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Germantown, WI.
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Biggest heli I've flown is a Century Swift, which is 550 size. Otherwise, nothing bigger than a 450; I just don't have the space without going to an RC club field, which is 1/2 hour away and limits me to flying maybe twice a week. So, I mostly fly small quads around my yard, now.

I remember the Schluter Heli-boy. They had no gyro, as I recall, or at least not a very good one. There was a guy at the club I belonged to back then who had one. It was a real handful to fly. It seemed to take about 1/2 hour to get it setup to fly and a good flight consisted of getting it 8 feet off the ground and landing without crashing. If he tried turning, there was no telling if he could get it to stop. I was flying simple RC planes, but mostly control line stunt and racing. I thought people trying to fly helis were nuts! Plus, a radio with enough channels for a heli cost a month's pay.
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Old Jun 22, 2012, 02:20 PM
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United States, MA, Bristol
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Quote:
Originally Posted by PROACE View Post
LOL, don't want to get too extreme. Have you flown TT Titan or Raptor .30?
I guess with the heli it is what it is for flight characteristics, regardless of size. WOW! I am getting old and the memory is going. My very first RC heli was a Shluter(sp) Heliboy I had when I was stationed in Germany in 1983. I never got past learning to hover (actually up and down) with it, my training gear was string and fishing poles. From looking at adverts for 600 helis I think the heliboy was comparable in size.
I think it to be a shame that I love flying the helis but I don't care for 3D. I like watching videos of others flying 3D.
My father still has his Heli Baby, and yes there were no gyros at least when my dad bought his. The Heli baby is FP. He still breaks it out occassionally and flies it. He built his with a semi scale canopy with a 1970's GI Joe action figure in it(the one with the kung foo grip) He had to cut the legs down to make GI Joe fit!

And yes you might be missing a "c" and an "umlout" somewhere in your spelling! LOL. (not that I can spell it)
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Old Jun 22, 2012, 09:44 PM
Rocky Mountain High and Higher
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I will be the first to admit that I cannot spell. I was giving the heli boy some thought and as I recall now tail rotor mixing was accomplished a mechanical mixer. It also ran idle and wide open with the engine for a somewhat fixed rotor speed. I don't know if the current nitro helis are the same way or not.

I also wonder about the technology and manufacturing process. I don't know how I manage to built that heli boy and fly it when the current 450 made me feel like I needed to go back to college and trade my electronic and physics degree for a mechanical. LOL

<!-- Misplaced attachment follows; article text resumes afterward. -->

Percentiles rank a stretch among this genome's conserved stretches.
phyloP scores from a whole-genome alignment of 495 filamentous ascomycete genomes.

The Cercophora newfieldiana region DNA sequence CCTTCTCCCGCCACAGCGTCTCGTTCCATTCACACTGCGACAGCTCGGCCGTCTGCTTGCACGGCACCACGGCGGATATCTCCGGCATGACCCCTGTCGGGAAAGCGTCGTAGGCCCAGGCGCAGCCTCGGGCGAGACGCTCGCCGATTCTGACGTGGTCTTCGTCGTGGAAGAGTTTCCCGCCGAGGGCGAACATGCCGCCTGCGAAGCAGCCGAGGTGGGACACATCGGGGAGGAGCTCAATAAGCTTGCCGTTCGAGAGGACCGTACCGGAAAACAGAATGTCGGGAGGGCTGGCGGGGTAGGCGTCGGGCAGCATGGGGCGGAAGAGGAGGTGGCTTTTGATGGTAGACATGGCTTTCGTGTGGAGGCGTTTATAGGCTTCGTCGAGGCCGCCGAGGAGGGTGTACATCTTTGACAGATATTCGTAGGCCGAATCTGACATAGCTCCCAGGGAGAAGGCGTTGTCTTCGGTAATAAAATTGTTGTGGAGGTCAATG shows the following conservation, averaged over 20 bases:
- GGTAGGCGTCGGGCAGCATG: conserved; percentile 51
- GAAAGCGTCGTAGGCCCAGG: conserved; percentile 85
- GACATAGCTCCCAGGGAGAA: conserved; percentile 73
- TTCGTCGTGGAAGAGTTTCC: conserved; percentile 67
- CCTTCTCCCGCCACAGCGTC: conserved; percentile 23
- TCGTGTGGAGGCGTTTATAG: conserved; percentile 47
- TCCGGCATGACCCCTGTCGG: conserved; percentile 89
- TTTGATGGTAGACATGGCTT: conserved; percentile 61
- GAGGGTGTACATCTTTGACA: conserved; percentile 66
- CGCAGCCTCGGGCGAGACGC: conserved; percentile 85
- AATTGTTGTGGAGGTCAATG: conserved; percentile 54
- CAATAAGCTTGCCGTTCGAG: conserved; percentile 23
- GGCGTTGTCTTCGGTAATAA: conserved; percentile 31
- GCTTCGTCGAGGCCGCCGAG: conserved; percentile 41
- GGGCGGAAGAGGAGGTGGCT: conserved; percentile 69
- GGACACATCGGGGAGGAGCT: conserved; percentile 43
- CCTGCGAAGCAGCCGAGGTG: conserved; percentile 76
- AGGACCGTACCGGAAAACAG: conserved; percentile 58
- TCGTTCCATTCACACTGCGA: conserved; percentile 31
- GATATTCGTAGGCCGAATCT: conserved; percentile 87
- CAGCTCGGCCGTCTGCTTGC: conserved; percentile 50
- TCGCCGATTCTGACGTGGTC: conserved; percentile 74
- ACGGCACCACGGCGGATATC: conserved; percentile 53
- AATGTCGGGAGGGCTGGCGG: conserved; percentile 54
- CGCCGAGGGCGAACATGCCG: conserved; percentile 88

The biggest downfall with owing a heli and planes is having to decide which to fly when there is little time which seems to be always.

I ordered some wooden rotor blades today to see if that will tame down my HK450. I may consider even moving the battery under the frame and putting speed control up at battery holder. I can shift the battery forward or back as needed to achieve COB. I am not a 3D guy so hopefully I won't lose battery.
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Old Jun 23, 2012, 08:52 PM
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Australia, WA, Mandurah
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Quote:
Originally Posted by PROACE View Post
I ordered some wooden rotor blades today to see if that will tame down my HK450. I may consider even moving the battery under the frame and putting speed control up at battery holder. I can shift the battery forward or back as needed to achieve COB. I am not a 3D guy so hopefully I won't lose battery.
I for one would be very interested to hear what the result of that would be. I have had thoughts of adding weight directly below the rotor, to try and keep a lower COG, just for training and initial flights. Just a wild thought at this stage...
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Old Jun 24, 2012, 01:03 AM
Rocky Mountain High and Higher
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Tried the battery relocation to lower COG. I found this to be only suitable for hovering (MHO). Reason being that it kept heli solid at hover but heli seemed very slow to enter manuevers and Very slow to recover. I definately would not attempt to loop or roll. The other downside I did not experience but could forsee happening would be a damaged battery if landing too hard. So guess the designers knew what they were up to when they put the battery location where they did to start.
If a new pilot knows how to balance the heli I would recommend this for hover but then again if there is time spent on a simulator the battery relocation is just extra work unless a person just wants to hover all the time.
Anyway, now I know and I hope this little info can be of help.
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Old Jun 24, 2012, 05:19 AM
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If I could successfully hover my 50 X for just a minute, I'd be stoked!
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Old Jun 25, 2012, 09:05 AM
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Australia, VIC
Joined Dec 2011
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Hmmm

Maybe he just wants to fly circuits with his heli and do slow manoeuvres ...

And not have the heli do anything surprising ! I think a lot of people are in this boat , or heli as it may be [ just a nice sunday flyer ] . Nothing wrong with that .

Just a nice relaxing stress free helicopter , a worthy goal !

Light rotor blades make for a responsive heli - also one sensitive to wind . Heavier rotor blades slow down the reaction to external forces , as well as controls but not enough for non competition flyers to worry about .
A light weight heli is a responsive one , whilst a heavier heli is a more stable platform , especially in wind .

Lower CG = Good

Some of my helicopters are solid [ stable ]
Whilst others are like a feather in the wind - Goal is to find out why each is as it is , and go from there .